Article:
In October this year, Oxfam released a report into how irresponsible arms deals undermine developing nations’ effort to meet their Millenium Development Goals. The MDGs were agreed to in 2000 by 189 countries to improve areas such as education, health care, poverty and environmental sustainability by 2015. According to the MDG Africa Steering Group, “The continuing threat of conflict threatens to reverse development gains in many parts of the continent.”

In 2003, Oxfam and Amnesty estimated 500,000 people die every year from small arms, roughly one every minute, and Kofi Annan said that “in terms of the carnage they cause, small arms could well be described as weapons of mass destruction.” We need only look as far as Mumbai for the shocking truth behind this statement.

Now Oxfam’s latest report highlights how irresponsible arms deals jeopardise the MDGs by fuelling conflict and human rights abuses as well as diverting government funds from development projects. The report calls for an immediate adoption of an international Arms Trade Treaty to stop these arms deals, but with the UK willingly taking part in such deals, support from our government doesn’t look likely.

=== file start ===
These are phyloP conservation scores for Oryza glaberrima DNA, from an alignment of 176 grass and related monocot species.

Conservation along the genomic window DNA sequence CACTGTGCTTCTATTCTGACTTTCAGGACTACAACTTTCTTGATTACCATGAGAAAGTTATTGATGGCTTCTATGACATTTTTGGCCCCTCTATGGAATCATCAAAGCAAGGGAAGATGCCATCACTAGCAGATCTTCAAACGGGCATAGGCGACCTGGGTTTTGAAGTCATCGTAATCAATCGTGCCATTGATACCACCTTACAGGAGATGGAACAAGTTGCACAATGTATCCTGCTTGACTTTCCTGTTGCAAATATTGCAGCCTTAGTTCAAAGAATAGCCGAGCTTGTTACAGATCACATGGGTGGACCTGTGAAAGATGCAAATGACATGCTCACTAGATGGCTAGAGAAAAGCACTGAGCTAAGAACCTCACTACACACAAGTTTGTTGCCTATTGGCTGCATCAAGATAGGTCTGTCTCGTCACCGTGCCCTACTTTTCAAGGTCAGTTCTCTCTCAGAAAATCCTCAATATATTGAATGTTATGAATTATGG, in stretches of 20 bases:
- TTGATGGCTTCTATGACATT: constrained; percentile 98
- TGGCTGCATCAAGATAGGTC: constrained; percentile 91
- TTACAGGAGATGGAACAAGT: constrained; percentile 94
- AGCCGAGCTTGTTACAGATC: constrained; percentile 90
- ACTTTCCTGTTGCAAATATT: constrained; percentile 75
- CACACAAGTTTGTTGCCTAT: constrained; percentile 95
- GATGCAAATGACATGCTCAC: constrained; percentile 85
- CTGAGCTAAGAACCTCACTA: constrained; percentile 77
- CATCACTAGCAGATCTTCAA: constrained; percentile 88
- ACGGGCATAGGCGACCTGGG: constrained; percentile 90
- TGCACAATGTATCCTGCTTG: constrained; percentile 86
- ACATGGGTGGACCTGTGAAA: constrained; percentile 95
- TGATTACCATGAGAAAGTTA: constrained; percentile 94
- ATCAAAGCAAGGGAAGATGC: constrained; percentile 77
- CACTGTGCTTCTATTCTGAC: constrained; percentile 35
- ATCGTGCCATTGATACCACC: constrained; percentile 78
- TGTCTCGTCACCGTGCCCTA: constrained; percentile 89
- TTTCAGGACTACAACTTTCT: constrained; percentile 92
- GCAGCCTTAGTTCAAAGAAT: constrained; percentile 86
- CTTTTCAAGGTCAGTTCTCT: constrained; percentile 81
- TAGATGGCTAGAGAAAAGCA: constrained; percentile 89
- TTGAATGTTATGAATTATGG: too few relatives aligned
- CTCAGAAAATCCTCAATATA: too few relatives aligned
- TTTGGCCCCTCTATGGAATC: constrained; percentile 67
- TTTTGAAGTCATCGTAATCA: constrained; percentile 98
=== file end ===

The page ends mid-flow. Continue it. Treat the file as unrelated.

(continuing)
The most recent Foreign and Commonwealth Office human rights report identified 21 “major countries of concern.” Another FCO report also identified ten of these countries as recipients in UK arms deals. As the leading trader, the United Kingdom must shoulder a fair deal of the responsibility for human rights abuses and impeded development worldwide.

The third largest defence contractor in the world is Britain’s BAe Systems, who are currently under investigation by the Serious Fraud Office regarding payments “allegedly made to a South African official who had influence over the £1.5bn contract BAe won to supply planes - at nearly twice the price of a rival bidder.” Joe Modise, South Africa’s defence minister at the time, is alleged to have taken a £500,000 bribe from BAe. Meanwhile, according to the Oxfam report, “South Africa’s progress towards the MDGs is slow or in some cases is even moving in reverse. The figures for underweight children, child mortality, and access to improved sanitation have all deteriorated since 1990.”

Furthermore, the Financial Times recently published an article claiming BAe had “paid at least £20m to a company linked to a Zimbabwean arms trader allied to President Robert Mugabe.” The trader, John Bredenkamp, is accused by the UN of supplying equipment to the Zimbabwe air force.